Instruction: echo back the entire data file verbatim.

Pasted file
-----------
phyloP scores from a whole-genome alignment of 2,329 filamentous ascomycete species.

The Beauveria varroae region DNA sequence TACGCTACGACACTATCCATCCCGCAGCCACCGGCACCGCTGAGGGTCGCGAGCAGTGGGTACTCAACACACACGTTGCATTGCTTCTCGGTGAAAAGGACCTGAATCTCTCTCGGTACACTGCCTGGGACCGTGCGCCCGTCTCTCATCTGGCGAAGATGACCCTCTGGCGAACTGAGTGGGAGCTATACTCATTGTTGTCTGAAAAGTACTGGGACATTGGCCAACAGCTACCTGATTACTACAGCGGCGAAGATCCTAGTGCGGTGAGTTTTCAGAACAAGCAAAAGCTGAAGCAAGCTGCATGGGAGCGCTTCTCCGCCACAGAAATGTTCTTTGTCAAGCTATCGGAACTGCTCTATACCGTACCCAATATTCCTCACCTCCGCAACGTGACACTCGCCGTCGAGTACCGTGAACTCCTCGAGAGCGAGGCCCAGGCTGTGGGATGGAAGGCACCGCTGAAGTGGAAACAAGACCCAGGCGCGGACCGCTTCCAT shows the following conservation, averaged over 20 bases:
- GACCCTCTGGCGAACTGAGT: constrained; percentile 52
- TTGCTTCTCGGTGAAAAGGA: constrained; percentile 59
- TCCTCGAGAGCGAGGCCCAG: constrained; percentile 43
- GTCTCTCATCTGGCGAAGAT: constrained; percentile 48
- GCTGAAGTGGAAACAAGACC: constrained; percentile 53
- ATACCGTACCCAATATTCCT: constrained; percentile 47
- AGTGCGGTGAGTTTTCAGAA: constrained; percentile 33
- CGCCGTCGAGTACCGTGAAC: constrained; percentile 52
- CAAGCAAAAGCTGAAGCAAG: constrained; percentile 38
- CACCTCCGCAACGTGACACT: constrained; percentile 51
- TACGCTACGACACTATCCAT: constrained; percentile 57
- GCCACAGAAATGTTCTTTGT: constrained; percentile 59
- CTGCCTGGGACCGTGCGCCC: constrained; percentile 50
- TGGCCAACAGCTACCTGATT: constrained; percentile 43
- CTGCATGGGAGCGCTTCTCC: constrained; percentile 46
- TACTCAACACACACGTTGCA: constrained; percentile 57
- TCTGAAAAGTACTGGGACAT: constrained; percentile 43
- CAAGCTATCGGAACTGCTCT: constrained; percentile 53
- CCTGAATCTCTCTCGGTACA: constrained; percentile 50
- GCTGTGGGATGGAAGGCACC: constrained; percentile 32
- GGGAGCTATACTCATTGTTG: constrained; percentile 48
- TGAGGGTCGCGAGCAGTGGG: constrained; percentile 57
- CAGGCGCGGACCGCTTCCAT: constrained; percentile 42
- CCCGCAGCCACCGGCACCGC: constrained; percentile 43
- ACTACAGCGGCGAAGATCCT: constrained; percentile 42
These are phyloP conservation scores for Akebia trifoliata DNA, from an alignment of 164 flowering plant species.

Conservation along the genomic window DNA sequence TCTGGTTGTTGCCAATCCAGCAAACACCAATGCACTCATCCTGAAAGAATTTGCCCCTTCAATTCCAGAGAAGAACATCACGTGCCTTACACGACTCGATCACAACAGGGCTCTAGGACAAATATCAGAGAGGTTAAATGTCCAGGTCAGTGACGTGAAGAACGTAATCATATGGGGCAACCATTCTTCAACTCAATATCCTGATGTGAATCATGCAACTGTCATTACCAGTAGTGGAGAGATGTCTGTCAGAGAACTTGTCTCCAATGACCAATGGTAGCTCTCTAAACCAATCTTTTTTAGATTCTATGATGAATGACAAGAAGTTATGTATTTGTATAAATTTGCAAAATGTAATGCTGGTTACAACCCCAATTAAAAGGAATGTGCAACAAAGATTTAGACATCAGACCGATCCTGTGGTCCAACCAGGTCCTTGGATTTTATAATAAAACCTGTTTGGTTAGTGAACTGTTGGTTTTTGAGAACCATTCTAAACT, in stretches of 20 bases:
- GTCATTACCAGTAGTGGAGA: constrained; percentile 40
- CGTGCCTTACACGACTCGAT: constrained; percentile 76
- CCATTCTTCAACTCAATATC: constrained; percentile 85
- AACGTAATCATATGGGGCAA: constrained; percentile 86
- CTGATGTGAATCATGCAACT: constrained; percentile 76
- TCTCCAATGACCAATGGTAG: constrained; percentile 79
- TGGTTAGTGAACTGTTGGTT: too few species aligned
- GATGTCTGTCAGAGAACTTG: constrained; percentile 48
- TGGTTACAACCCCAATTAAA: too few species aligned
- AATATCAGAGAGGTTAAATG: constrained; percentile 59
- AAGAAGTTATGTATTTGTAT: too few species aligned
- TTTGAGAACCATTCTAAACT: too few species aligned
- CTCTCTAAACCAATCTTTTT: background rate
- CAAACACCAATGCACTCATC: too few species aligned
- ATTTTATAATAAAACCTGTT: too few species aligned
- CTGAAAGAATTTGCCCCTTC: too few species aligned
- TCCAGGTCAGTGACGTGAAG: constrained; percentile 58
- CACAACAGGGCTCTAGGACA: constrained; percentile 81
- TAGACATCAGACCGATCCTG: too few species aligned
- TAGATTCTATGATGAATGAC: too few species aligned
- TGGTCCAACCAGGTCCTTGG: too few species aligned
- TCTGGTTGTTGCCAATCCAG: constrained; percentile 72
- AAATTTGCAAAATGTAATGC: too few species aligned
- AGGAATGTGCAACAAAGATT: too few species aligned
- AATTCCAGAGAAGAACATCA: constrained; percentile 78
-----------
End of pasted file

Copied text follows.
phyloP scores from a whole-genome alignment of 2,329 filamentous ascomycete species.

The Beauveria varroae region DNA sequence TACGCTACGACACTATCCATCCCGCAGCCACCGGCACCGCTGAGGGTCGCGAGCAGTGGGTACTCAACACACACGTTGCATTGCTTCTCGGTGAAAAGGACCTGAATCTCTCTCGGTACACTGCCTGGGACCGTGCGCCCGTCTCTCATCTGGCGAAGATGACCCTCTGGCGAACTGAGTGGGAGCTATACTCATTGTTGTCTGAAAAGTACTGGGACATTGGCCAACAGCTACCTGATTACTACAGCGGCGAAGATCCTAGTGCGGTGAGTTTTCAGAACAAGCAAAAGCTGAAGCAAGCTGCATGGGAGCGCTTCTCCGCCACAGAAATGTTCTTTGTCAAGCTATCGGAACTGCTCTATACCGTACCCAATATTCCTCACCTCCGCAACGTGACACTCGCCGTCGAGTACCGTGAACTCCTCGAGAGCGAGGCCCAGGCTGTGGGATGGAAGGCACCGCTGAAGTGGAAACAAGACCCAGGCGCGGACCGCTTCCAT shows the following conservation, averaged over 20 bases:
- GACCCTCTGGCGAACTGAGT: constrained; percentile 52
- TTGCTTCTCGGTGAAAAGGA: constrained; percentile 59
- TCCTCGAGAGCGAGGCCCAG: constrained; percentile 43
- GTCTCTCATCTGGCGAAGAT: constrained; percentile 48
- GCTGAAGTGGAAACAAGACC: constrained; percentile 53
- ATACCGTACCCAATATTCCT: constrained; percentile 47
- AGTGCGGTGAGTTTTCAGAA: constrained; percentile 33
- CGCCGTCGAGTACCGTGAAC: constrained; percentile 52
- CAAGCAAAAGCTGAAGCAAG: constrained; percentile 38
- CACCTCCGCAACGTGACACT: constrained; percentile 51
- TACGCTACGACACTATCCAT: constrained; percentile 57
- GCCACAGAAATGTTCTTTGT: constrained; percentile 59
- CTGCCTGGGACCGTGCGCCC: constrained; percentile 50
- TGGCCAACAGCTACCTGATT: constrained; percentile 43
- CTGCATGGGAGCGCTTCTCC: constrained; percentile 46
- TACTCAACACACACGTTGCA: constrained; percentile 57
- TCTGAAAAGTACTGGGACAT: constrained; percentile 43
- CAAGCTATCGGAACTGCTCT: constrained; percentile 53
- CCTGAATCTCTCTCGGTACA: constrained; percentile 50
- GCTGTGGGATGGAAGGCACC: constrained; percentile 32
- GGGAGCTATACTCATTGTTG: constrained; percentile 48
- TGAGGGTCGCGAGCAGTGGG: constrained; percentile 57
- CAGGCGCGGACCGCTTCCAT: constrained; percentile 42
- CCCGCAGCCACCGGCACCGC: constrained; percentile 43
- ACTACAGCGGCGAAGATCCT: constrained; percentile 42
These are phyloP conservation scores for Akebia trifoliata DNA, from an alignment of 164 flowering plant species.

Conservation along the genomic window DNA sequence TCTGGTTGTTGCCAATCCAGCAAACACCAATGCACTCATCCTGAAAGAATTTGCCCCTTCAATTCCAGAGAAGAACATCACGTGCCTTACACGACTCGATCACAACAGGGCTCTAGGACAAATATCAGAGAGGTTAAATGTCCAGGTCAGTGACGTGAAGAACGTAATCATATGGGGCAACCATTCTTCAACTCAATATCCTGATGTGAATCATGCAACTGTCATTACCAGTAGTGGAGAGATGTCTGTCAGAGAACTTGTCTCCAATGACCAATGGTAGCTCTCTAAACCAATCTTTTTTAGATTCTATGATGAATGACAAGAAGTTATGTATTTGTATAAATTTGCAAAATGTAATGCTGGTTACAACCCCAATTAAAAGGAATGTGCAACAAAGATTTAGACATCAGACCGATCCTGTGGTCCAACCAGGTCCTTGGATTTTATAATAAAACCTGTTTGGTTAGTGAACTGTTGGTTTTTGAGAACCATTCTAAACT, in stretches of 20 bases:
- GTCATTACCAGTAGTGGAGA: constrained; percentile 40
- CGTGCCTTACACGACTCGAT: constrained; percentile 76
- CCATTCTTCAACTCAATATC: constrained; percentile 85
- AACGTAATCATATGGGGCAA: constrained; percentile 86
- CTGATGTGAATCATGCAACT: constrained; percentile 76
- TCTCCAATGACCAATGGTAG: constrained; percentile 79
- TGGTTAGTGAACTGTTGGTT: too few species aligned
- GATGTCTGTCAGAGAACTTG: constrained; percentile 48
- TGGTTACAACCCCAATTAAA: too few species aligned
- AATATCAGAGAGGTTAAATG: constrained; percentile 59
- AAGAAGTTATGTATTTGTAT: too few species aligned
- TTTGAGAACCATTCTAAACT: too few species aligned
- CTCTCTAAACCAATCTTTTT: background rate
- CAAACACCAATGCACTCATC: too few species aligned
- ATTTTATAATAAAACCTGTT: too few species aligned
- CTGAAAGAATTTGCCCCTTC: too few species aligned
- TCCAGGTCAGTGACGTGAAG: constrained; percentile 58
- CACAACAGGGCTCTAGGACA: constrained; percentile 81
- TAGACATCAGACCGATCCTG: too few species aligned
- TAGATTCTATGATGAATGAC: too few species aligned
- TGGTCCAACCAGGTCCTTGG: too few species aligned
- TCTGGTTGTTGCCAATCCAG: constrained; percentile 72
- AAATTTGCAAAATGTAATGC: too few species aligned
- AGGAATGTGCAACAAAGATT: too few species aligned
- AATTCCAGAGAAGAACATCA: constrained; percentile 78